It looks like Disney+ won’t feed your “Zip-a-Dee-Doo-Dah” earworm anytime soon!
According to Deadline, Disney executive chairman Bob Iger confirmed at the annual shareholders’ meeting that the 1946 Disney classic film Song of the South will not be re-released on the Disney+ streaming platform. Iger recently stepped down as CEO in February and was replaced by former Disney Parks, Experiences and Products chairman Bob Chapek.
Back in November 2019, Dumbo (1941) was all over the news as rumors swirled that the vintage animated film would be added to the platform, but without the Jim Crow-animated character and its scenes.
Turns out, the movie did, in fact, appear on the new streaming platform as originally intended with an added disclaimer which read, “This program is presented as originally created. It may contain outdated cultural depictions.”
As for Song of the South, Iger noted on Wednesday that the classic film is “not appropriate in today’s world,” which means even a disclaimer wouldn’t save it.
In a November 2019 article for The Guardian, Scott Tobias wrote about the “difficult legacy” of the classic film, noting:
The word “slavery” never gets uttered, but surely Uncle Remus (James Baskett), the avuncular black man at the film’s center, was once the property of the plantation he calls home. The creation of folklorist Joel Chandler Harris, Uncle Remus is known for his Br’er Rabbit stories, and he becomes a father figure and friend to seven-year-old Johnny (Bobby Driscoll), a white boy who’s visiting his grandmother’s plantation as his parents grapple with some untold problem in their marriage. Remus’s sensitivity to Johnny far exceeds his parents’ coldness and neglect, but that warmth comes with the implication that men like Remus—and the housekeeper Aunt Tempy, played by Hattie McDaniel—are human only insofar as they serve the needs and destinies of the white characters. That notion persists in films deep into the 21st century, too.
There are plenty of examples of pernicious racism in Song of the South that are right there on the surface: the minstrelsy of the animated characters, particularly Br’er Fox; the slang in the dialogue; a wandering chorus singing traditional black songs; and, most notoriously of all, a fable where Br’er Fox and Br’er Bear use a tar baby to fool and ensnare Br’er Rabbit. (That part didn’t make Splash Mountain.) Yet the subtle low point of the film comes in Remus’s narration just before Zip-a-Dee-Doo-Dah, when he reminiscences about how things were “a long time ago,” when “every day was mighty satisfactual.” “If you’ll excuse me for saying so,” he adds, “’twas better all around.”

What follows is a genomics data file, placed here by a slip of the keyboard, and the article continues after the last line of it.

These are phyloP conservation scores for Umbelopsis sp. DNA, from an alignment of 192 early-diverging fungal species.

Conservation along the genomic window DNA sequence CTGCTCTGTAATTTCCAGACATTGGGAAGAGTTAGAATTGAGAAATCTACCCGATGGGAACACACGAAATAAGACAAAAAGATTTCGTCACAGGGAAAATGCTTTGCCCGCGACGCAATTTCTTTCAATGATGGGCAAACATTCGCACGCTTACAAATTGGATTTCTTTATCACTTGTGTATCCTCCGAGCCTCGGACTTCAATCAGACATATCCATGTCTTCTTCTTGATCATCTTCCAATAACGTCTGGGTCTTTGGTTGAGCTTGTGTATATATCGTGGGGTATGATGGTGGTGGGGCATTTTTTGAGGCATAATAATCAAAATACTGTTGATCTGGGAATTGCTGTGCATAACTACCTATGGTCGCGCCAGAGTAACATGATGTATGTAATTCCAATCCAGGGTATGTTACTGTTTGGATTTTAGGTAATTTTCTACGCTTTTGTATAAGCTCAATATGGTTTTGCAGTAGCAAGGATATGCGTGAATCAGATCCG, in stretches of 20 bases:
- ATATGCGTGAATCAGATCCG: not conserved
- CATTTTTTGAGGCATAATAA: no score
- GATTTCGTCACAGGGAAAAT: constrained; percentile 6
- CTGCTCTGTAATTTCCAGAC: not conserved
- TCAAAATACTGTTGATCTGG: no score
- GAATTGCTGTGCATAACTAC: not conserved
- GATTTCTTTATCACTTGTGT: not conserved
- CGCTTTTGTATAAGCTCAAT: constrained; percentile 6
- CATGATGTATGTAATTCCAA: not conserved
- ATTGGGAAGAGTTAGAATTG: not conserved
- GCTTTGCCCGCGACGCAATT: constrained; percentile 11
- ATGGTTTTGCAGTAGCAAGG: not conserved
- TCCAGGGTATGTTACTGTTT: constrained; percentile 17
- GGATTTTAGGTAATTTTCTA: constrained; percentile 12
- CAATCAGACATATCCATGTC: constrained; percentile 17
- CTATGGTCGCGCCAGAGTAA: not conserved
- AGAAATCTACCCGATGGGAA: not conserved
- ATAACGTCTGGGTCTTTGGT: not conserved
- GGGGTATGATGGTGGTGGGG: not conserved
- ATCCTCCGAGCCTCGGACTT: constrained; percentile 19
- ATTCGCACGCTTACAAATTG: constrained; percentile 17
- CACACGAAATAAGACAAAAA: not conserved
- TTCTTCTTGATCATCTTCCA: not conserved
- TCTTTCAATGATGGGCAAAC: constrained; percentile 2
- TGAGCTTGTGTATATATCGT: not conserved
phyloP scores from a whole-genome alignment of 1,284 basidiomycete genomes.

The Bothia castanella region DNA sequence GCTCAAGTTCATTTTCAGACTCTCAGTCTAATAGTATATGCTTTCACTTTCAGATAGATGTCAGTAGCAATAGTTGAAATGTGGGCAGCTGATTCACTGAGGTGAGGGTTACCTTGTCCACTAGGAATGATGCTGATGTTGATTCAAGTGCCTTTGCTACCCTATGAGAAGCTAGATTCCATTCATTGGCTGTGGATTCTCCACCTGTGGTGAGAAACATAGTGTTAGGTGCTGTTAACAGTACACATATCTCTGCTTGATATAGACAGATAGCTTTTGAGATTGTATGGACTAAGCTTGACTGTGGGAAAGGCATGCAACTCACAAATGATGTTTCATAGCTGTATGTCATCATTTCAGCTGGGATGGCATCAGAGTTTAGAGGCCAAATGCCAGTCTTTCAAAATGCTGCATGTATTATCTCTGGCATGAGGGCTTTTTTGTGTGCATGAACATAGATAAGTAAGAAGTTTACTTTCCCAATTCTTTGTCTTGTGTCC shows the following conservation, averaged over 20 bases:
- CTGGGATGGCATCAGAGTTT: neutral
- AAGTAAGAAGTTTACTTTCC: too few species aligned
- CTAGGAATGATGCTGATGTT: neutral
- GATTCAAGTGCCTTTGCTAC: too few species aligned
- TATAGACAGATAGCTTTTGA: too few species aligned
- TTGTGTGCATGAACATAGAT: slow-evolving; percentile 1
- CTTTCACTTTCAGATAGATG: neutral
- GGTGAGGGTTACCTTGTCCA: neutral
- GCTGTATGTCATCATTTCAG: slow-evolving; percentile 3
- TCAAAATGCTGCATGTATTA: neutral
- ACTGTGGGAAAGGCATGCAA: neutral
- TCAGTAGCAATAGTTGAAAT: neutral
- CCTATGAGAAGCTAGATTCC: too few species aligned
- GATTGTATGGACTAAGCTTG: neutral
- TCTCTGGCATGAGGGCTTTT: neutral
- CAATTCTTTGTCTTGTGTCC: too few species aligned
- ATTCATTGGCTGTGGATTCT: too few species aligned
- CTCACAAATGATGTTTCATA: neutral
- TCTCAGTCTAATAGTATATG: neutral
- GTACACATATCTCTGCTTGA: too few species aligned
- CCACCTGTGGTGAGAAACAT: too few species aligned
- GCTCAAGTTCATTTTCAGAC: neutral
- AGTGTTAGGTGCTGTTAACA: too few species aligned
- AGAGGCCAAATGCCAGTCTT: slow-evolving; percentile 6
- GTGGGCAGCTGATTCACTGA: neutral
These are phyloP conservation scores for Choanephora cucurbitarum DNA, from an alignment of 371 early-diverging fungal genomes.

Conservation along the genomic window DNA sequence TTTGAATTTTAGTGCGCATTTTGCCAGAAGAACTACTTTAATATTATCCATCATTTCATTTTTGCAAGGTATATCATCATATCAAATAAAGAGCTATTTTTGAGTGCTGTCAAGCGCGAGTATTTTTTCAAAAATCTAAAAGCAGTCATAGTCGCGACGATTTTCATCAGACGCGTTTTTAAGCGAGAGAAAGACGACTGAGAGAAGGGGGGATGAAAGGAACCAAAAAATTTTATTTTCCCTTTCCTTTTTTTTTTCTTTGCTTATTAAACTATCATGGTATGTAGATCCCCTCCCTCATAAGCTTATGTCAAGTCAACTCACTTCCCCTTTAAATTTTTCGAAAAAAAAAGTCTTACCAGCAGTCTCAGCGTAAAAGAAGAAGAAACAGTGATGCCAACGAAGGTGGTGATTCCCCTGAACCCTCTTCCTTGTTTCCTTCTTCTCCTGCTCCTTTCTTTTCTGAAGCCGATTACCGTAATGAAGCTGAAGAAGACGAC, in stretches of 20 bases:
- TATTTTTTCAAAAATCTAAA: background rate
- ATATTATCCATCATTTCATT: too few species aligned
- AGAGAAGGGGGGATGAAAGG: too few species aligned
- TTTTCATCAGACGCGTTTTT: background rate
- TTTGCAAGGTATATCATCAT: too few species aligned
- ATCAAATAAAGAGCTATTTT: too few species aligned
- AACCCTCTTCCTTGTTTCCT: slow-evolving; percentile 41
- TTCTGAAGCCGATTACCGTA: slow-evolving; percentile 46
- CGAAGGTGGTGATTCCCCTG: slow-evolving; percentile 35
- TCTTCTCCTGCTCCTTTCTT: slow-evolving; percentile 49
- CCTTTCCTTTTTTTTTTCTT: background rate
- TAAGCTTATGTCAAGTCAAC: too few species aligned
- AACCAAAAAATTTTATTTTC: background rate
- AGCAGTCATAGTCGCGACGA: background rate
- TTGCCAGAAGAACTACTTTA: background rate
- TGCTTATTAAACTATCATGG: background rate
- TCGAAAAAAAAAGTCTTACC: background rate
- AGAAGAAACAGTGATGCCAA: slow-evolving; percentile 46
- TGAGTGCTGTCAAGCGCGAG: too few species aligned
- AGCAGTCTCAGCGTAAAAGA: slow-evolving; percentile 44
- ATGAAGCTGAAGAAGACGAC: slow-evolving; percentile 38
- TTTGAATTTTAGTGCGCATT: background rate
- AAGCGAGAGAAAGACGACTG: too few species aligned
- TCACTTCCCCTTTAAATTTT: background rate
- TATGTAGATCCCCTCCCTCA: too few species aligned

Tobias also notes that while the film was in production, the NAACP and the American Council on Race Relations expressed their objections and southern-born writer Dalton Reymond made an attempt to “soften the script,” but the studio rejected such efforts. Further, once the film was released, people picketed the screenings and the film was met with “scathing criticism from reviewers, politicians and other black advocacy groups.” So, from their purview, it wasn’t “appropriate” for the world nearly 75 years ago, either.
Iger confirmed the company will be digitizing other Disney library titles to the new streaming platform, but hasn’t specified which.